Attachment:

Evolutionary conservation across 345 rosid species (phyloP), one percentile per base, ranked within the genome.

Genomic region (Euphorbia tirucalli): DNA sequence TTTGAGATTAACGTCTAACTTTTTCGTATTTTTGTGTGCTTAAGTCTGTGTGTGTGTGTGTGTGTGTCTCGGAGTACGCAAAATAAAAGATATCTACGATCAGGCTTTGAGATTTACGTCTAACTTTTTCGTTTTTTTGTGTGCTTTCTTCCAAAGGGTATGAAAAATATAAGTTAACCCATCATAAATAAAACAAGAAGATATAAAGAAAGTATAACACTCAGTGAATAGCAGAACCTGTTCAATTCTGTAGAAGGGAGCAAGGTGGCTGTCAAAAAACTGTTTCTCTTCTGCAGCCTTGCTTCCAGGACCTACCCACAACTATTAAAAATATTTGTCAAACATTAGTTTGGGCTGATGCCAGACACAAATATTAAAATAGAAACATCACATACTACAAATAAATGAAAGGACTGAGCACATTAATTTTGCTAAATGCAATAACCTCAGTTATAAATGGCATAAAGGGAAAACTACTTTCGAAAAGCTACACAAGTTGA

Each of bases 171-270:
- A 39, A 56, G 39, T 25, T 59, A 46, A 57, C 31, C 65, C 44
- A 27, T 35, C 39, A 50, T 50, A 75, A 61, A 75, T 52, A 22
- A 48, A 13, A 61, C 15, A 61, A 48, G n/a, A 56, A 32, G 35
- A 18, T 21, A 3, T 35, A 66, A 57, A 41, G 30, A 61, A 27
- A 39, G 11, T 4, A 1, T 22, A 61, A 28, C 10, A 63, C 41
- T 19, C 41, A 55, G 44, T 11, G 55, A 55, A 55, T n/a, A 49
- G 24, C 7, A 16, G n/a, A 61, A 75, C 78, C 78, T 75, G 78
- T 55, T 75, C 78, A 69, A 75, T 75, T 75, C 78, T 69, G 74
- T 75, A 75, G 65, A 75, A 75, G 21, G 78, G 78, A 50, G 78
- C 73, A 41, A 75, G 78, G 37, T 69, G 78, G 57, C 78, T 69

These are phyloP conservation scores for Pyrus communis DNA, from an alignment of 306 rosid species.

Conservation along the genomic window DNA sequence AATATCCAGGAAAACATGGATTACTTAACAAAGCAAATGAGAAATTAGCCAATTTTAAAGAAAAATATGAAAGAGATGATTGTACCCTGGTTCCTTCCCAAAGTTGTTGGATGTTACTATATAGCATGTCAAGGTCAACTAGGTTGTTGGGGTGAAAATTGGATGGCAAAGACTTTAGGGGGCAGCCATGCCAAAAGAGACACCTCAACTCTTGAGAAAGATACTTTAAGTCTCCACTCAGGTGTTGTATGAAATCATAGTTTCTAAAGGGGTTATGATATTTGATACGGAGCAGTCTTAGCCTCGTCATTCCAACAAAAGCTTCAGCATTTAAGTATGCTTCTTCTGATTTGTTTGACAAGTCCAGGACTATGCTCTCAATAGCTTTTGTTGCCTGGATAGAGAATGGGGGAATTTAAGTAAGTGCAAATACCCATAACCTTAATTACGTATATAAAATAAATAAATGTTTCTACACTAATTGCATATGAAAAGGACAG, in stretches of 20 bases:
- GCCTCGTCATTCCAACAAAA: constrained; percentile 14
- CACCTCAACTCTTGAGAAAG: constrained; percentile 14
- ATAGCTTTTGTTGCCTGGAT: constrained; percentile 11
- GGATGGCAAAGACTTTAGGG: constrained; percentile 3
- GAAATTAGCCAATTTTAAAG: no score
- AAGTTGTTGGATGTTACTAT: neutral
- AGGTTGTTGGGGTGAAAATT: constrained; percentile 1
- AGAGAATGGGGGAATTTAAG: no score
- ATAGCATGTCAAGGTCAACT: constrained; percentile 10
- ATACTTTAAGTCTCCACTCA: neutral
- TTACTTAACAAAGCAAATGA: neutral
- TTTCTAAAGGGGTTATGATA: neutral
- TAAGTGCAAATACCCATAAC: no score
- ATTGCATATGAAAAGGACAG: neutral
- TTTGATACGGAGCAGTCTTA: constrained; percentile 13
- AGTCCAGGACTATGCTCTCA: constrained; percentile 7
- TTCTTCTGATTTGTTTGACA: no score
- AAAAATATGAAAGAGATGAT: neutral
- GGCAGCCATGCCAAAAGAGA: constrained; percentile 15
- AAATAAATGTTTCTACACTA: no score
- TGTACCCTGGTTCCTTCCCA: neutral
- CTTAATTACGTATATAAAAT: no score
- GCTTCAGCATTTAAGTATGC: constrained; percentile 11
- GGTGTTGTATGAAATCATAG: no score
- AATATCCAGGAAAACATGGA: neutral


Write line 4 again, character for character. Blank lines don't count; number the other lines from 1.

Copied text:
- A 39, A 56, G 39, T 25, T 59, A 46, A 57, C 31, C 65, C 44